Review the guidance for granting access to Azure storage and consider additional solutions that will monitor for misuse of access. Orca specifically has a service to monitor for unusual activity in the Microsoft.Storage/storageAccounts/listKeys/action permission so that you can be alerted should someone start abusing the rights.

Review those users/administrators that have Azure blob rights. Do they still need that right? Have they moved to other roles and duties? Should they have rights over that storage location? What is the bare minimum of rights that every DevOps needs to get their job done, but not place undue risk to the organization? Assign someone to perform regular reviews of best-practice guidance and determine whether your organization is still abiding by it.

Zero trust and least privilege are key concepts increasingly being stressed as a solution not only in traditional on-premise installations but in cloud assets as well. From users to resources, the assignment of roles should be explicitly granted and understood — attackers should not know more about your organization and how to access your data than you do.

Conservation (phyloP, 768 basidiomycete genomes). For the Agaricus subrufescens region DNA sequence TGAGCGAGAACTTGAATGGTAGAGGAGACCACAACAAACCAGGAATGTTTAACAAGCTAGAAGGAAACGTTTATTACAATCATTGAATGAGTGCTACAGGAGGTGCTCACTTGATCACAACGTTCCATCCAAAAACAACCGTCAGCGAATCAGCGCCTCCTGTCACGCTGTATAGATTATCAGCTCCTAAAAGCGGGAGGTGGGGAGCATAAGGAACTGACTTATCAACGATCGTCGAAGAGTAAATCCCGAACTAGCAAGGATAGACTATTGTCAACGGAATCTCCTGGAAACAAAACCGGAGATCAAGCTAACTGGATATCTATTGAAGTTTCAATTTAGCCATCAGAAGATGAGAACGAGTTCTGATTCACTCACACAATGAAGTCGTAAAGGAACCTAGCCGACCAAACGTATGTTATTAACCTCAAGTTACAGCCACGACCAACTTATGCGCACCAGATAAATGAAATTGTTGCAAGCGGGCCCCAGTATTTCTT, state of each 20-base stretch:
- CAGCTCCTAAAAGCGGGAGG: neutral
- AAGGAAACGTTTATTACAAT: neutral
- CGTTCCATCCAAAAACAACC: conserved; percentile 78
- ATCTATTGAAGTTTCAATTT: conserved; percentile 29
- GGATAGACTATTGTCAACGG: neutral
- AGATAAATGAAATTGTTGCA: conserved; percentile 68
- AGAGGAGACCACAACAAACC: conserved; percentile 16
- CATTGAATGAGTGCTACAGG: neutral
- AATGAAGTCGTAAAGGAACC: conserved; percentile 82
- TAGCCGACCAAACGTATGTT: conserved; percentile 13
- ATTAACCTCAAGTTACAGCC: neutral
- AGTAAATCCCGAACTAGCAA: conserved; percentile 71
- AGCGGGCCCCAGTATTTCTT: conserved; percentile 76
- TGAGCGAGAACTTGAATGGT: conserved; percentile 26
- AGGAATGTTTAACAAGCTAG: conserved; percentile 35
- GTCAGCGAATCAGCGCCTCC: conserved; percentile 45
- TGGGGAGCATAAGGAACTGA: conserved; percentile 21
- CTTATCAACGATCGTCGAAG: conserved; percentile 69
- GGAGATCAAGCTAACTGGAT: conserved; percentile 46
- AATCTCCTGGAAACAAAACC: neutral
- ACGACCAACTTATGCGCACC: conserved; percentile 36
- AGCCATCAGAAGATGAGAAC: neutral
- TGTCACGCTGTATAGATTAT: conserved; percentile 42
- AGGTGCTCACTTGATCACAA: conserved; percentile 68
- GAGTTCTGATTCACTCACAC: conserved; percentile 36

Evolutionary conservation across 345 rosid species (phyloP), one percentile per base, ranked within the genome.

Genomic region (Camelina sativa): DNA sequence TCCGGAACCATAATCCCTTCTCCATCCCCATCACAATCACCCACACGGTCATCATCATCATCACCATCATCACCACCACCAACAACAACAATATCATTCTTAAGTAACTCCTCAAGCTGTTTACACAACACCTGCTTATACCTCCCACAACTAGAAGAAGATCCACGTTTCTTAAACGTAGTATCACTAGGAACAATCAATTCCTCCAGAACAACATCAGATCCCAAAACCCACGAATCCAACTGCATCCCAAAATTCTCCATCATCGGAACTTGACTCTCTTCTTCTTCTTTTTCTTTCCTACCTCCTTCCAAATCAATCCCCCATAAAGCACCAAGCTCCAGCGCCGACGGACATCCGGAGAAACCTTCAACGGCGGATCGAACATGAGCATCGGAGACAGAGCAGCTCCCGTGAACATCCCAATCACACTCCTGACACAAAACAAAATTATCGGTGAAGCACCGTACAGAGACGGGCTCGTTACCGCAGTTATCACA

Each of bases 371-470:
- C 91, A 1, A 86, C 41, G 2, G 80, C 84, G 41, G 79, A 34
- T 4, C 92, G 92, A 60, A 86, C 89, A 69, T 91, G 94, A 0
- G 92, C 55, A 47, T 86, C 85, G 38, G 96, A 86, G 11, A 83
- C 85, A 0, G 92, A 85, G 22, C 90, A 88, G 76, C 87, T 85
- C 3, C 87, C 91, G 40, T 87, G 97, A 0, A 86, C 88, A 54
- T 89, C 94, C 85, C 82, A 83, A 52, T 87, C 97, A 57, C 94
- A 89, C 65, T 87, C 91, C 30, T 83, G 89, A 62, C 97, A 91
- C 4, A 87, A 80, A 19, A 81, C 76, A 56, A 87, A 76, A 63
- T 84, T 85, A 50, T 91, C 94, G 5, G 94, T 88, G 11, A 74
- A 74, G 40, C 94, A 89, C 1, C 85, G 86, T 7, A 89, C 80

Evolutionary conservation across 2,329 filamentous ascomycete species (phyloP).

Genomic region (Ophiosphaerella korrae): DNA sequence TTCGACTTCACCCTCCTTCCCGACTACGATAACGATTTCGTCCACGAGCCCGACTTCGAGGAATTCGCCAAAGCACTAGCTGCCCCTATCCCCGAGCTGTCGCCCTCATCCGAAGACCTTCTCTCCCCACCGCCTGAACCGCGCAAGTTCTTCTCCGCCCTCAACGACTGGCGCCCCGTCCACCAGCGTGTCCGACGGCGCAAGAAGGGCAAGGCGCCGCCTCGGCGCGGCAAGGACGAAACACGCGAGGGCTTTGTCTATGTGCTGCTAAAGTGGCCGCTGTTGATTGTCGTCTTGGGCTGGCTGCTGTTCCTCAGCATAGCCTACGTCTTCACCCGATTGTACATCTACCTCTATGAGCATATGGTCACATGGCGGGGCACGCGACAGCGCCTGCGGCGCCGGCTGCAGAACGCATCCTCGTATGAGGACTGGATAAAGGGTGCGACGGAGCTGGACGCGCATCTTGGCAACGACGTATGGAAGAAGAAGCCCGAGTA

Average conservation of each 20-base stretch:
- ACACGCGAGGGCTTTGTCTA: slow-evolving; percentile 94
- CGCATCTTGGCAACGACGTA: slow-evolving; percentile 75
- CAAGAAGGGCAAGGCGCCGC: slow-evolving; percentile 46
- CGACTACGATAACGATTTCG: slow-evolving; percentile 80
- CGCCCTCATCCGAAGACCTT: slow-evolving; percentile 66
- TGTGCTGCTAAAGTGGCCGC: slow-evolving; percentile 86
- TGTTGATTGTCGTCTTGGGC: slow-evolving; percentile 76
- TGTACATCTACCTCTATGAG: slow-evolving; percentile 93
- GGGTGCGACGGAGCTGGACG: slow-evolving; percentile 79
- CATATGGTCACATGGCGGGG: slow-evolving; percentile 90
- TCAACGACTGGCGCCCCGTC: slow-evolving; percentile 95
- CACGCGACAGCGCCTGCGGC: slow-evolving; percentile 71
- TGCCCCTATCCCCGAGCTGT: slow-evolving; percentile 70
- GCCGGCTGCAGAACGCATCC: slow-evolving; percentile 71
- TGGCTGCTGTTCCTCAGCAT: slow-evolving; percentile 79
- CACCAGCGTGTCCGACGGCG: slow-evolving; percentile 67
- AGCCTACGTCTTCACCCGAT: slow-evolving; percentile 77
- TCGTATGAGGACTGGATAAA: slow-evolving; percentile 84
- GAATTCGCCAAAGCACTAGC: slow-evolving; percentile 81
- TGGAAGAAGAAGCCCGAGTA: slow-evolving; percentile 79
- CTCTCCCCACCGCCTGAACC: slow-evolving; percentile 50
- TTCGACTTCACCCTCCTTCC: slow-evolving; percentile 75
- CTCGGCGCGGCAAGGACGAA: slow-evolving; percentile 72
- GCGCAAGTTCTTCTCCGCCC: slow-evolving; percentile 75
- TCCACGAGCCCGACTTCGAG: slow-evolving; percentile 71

Contributing Writer

Susan Bradley has been patching since before the Code Red/Nimda days and remembers exactly where she was when SQL slammer hit (trying to buy something on eBay and wondering why the Internet was so slow). She writes the Patch Watch column for, is a moderator on the listserve, and writes a column of Windows security tips for In real life, she’s the IT wrangler at her firm, Tamiyasu, Smith, Horn and Braun, where she manages a fleet of Windows servers, Microsoft 365 deployments, Azure instances, desktops, a few Macs, several iPads, a few Surface devices, several iPhones and tries to keep patches up to date on all of them. In addition, she provides forensic computer investigations for the litigation consulting arm of the firm. She blogs at and is on twitter at @sbsdiva. She lurks on Twitter and Facebook, so if you are on Facebook with her, she really did read what you posted. She has a SANS/GSEC certification in security and prefers Heavy Duty Reynolds wrap for her tinfoil hat.